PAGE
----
So there I was, eating my Costco eggs one morning and thought I want my own eggs. That's where it all started. I live in Denver, CO where it is legal to have chickens within the city limits (no roosters). I came across backyardchickens.com and have been hooked ever since. I started with two hens and an amazon ordered chicken coop. I quickly learned my mistake when I came home from work and the coop door was open, no hens to be found, and one very pleased dog in the yard. I have since spent many hours looking at coop designs and coming up with my own spin on one. Below is my build thread of Jurassic Bawk Coop...
I absolutely love the Jurassic Park movies so I figured why not come up with my own spin on it. I built a wood logo to look like this (photo at the bottom of the thread).
Here is the backyard we have. Where I live, a big yard is hard to find so you have to get creative. I have my two vegetable garden planters on the right and I have added a third planter and my fiancé's rose bushes in the left planter along the house.
We decided to put the coop location in the back corner. In this photo I started leveling out the ground.
I started placing pavers to help level everything out. (the plot is for the first coop that I purchased off Amazon)
Here is the Amazon coop I bought.
This is the coop after I spruced it up a little bit with paint, tin roof, and added a roof top garden and run extension.
After the dogs got to the chickens I decided to build a fence between the dog area and the garden/chicken area. While at Home Depot I was talking to an employee who wanted to get into raising chickens and I was able to sell this coop to him (with new latches on the run door). Now I needed another coop in less than 5 days before he came to pick up this coop. Spring weather in Denver is perfect for building. Our usual May snow hit and I had to build the whole new coop in the garage.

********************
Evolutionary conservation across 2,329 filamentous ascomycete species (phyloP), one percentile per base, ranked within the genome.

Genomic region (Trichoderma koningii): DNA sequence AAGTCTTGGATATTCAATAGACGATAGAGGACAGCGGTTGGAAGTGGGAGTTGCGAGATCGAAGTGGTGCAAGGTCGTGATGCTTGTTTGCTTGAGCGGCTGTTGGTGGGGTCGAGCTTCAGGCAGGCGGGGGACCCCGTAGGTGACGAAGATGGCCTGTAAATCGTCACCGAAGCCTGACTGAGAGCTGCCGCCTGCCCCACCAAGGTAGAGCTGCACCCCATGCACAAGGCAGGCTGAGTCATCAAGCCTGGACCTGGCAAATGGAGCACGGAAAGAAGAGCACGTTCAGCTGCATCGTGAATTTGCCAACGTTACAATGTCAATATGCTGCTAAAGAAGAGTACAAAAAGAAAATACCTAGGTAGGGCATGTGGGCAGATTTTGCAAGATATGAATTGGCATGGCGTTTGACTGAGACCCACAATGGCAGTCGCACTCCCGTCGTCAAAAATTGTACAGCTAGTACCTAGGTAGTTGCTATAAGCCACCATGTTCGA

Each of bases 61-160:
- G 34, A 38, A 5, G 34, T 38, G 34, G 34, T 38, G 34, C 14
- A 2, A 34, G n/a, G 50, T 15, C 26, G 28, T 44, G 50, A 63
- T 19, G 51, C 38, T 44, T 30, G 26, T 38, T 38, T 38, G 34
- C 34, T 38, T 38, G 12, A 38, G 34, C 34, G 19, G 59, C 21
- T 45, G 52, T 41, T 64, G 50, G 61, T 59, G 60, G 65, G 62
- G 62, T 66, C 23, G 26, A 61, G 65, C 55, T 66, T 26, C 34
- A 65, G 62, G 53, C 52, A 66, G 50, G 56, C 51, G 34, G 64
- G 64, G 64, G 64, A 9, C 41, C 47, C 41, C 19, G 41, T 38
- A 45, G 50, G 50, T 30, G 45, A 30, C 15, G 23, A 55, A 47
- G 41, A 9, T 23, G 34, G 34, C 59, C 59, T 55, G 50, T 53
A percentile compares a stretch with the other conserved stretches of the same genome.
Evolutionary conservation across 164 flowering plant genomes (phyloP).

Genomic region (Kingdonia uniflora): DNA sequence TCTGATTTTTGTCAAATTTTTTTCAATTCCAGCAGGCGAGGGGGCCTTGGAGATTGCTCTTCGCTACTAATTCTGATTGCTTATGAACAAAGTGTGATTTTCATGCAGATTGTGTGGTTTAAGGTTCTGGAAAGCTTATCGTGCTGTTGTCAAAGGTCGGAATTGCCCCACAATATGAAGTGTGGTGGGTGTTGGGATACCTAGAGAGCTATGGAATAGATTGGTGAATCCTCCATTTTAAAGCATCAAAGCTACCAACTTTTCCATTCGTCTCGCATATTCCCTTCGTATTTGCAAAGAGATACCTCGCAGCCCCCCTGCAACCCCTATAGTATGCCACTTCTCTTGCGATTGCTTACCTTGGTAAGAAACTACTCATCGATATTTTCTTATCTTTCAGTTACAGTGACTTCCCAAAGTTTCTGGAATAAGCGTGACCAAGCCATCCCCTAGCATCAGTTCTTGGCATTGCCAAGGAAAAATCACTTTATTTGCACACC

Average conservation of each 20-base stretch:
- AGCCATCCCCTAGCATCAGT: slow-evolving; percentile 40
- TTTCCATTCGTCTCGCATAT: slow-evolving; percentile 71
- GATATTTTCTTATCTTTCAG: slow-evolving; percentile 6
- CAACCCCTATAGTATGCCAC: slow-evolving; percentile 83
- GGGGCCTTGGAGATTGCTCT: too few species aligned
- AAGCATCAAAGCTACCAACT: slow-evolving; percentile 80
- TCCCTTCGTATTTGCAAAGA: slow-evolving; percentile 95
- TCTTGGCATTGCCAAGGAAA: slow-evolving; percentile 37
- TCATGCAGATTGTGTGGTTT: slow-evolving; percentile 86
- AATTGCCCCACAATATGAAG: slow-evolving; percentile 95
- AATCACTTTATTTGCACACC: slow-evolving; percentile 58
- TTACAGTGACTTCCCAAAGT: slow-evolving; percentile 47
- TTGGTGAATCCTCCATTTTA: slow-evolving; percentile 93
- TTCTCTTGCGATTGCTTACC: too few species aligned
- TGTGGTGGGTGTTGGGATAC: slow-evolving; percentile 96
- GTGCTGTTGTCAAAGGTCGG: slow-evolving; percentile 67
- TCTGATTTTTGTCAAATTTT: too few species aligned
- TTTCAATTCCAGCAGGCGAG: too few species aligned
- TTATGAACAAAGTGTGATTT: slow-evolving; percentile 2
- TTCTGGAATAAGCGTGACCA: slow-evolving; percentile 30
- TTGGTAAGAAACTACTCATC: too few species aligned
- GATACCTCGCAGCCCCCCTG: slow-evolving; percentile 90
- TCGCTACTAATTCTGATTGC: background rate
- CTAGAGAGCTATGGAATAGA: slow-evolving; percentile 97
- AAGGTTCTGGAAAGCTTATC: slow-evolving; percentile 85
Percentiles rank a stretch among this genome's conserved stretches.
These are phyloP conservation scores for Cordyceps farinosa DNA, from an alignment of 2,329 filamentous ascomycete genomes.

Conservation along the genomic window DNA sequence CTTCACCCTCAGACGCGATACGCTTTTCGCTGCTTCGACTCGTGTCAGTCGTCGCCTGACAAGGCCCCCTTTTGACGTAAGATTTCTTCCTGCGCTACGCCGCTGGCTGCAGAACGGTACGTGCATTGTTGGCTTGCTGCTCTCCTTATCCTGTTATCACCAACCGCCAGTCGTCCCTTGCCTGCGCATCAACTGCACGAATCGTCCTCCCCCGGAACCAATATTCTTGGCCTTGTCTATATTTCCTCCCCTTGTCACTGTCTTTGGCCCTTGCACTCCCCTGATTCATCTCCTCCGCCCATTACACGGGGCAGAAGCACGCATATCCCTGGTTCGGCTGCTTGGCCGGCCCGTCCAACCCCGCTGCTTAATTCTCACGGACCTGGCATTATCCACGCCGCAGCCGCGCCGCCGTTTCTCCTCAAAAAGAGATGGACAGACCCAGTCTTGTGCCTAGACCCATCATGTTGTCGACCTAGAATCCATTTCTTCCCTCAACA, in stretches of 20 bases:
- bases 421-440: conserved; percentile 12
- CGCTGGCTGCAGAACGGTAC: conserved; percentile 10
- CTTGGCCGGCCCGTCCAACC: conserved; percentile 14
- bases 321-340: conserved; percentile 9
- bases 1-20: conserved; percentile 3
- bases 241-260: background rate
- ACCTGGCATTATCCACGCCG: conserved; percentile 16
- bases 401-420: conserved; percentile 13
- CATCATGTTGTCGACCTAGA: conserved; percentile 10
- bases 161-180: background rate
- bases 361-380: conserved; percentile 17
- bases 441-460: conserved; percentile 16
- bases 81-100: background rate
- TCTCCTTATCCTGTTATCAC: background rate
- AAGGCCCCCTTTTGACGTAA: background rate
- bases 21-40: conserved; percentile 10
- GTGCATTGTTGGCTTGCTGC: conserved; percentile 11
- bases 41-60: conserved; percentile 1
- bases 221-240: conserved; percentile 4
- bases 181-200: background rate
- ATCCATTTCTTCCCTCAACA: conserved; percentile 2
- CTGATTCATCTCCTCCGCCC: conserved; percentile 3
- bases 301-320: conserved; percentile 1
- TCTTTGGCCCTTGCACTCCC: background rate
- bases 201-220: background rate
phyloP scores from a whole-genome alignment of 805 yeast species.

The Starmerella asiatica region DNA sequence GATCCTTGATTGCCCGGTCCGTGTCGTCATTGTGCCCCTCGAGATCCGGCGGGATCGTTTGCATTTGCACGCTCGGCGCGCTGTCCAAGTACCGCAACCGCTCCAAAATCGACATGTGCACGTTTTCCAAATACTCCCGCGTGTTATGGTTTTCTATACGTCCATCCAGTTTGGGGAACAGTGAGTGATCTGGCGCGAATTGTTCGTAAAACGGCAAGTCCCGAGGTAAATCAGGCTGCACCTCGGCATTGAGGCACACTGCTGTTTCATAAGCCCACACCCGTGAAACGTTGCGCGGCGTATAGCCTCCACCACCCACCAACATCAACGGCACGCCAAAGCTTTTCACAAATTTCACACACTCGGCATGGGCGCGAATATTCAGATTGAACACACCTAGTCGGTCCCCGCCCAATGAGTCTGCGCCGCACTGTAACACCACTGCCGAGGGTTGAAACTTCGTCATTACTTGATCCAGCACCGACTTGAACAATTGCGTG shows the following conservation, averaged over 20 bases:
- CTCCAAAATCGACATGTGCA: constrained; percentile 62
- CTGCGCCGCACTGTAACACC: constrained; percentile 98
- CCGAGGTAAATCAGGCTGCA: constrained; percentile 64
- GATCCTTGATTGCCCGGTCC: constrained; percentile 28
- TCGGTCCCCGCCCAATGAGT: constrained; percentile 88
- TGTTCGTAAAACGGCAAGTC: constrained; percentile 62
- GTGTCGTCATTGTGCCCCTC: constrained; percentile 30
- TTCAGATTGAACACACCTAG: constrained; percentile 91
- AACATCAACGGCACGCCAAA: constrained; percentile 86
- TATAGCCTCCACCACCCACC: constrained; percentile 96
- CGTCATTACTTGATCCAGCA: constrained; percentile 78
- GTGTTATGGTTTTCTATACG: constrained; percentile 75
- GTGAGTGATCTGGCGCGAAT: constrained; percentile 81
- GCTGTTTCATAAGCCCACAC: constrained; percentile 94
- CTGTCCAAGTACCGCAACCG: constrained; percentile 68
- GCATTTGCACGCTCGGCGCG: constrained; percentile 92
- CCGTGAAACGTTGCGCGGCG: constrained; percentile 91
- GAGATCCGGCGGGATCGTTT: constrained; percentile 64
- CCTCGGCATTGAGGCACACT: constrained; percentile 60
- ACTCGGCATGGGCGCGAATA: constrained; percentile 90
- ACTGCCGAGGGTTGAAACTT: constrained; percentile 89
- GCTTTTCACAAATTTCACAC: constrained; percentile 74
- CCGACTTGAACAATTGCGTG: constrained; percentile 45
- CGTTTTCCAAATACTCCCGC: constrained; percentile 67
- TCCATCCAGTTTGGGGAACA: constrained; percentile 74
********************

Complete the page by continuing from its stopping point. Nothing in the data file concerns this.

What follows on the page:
I started building a base for the coop to sit on out of 2x6s. The new size is 14' x 3'.
I painted the Hardy panels I got from Home Depot. I was able to build the coop with 3 panels. I probably could have gotten by with 2 if I had been smarter about my cuts. (measure twice, cut once people)
This photo shows the back side of the coop. I put a support 2x4 at 18" and 40". The total height is 60" tall. The width of the coop is 5 feet.
Framed with two sides up on the coop. Everything was built from 2x4 pieces.
I started working on the laying boxes. I knew I would only have 3-5 hens so I decided on 2 laying boxes. I used 1x3 piece of wood for this part. (and I convinced my better half I needed a nail gun to built this correctly)
I cut two rectangles in the back to place my two vents that will be behind the roost.
Next was cutting a side window. I got simple plexiglass from Home Depot and just cut the window to fit. It was trimmed with 1x2 trim wood. I did the same to the opposite wall as well. (these windows will be permanent because I will have plenty of ventilation around the roofline)
trimmed the inside of the windows as well.
Next was to build the doors. I built two doors from 2x4s as the frame then screwed the Hardy board to the back. I had never built doors before and If not for my power sander I would have gone crazy. After lots of sanding they finally fit perfectly.
A plywood floor was added the laying box.
I also placed plywood on the floor of the coop and then covered it with linoleum tiles. (very cheap, just peal the backing and stick) I also cut the coop door in the corner opposite from the laying boxes.
Here is the coop door. I took left over 2x3 pieces and cut half of the side out to create a groove for the door to slide up and down through.
My fur babies playing inside while I worked.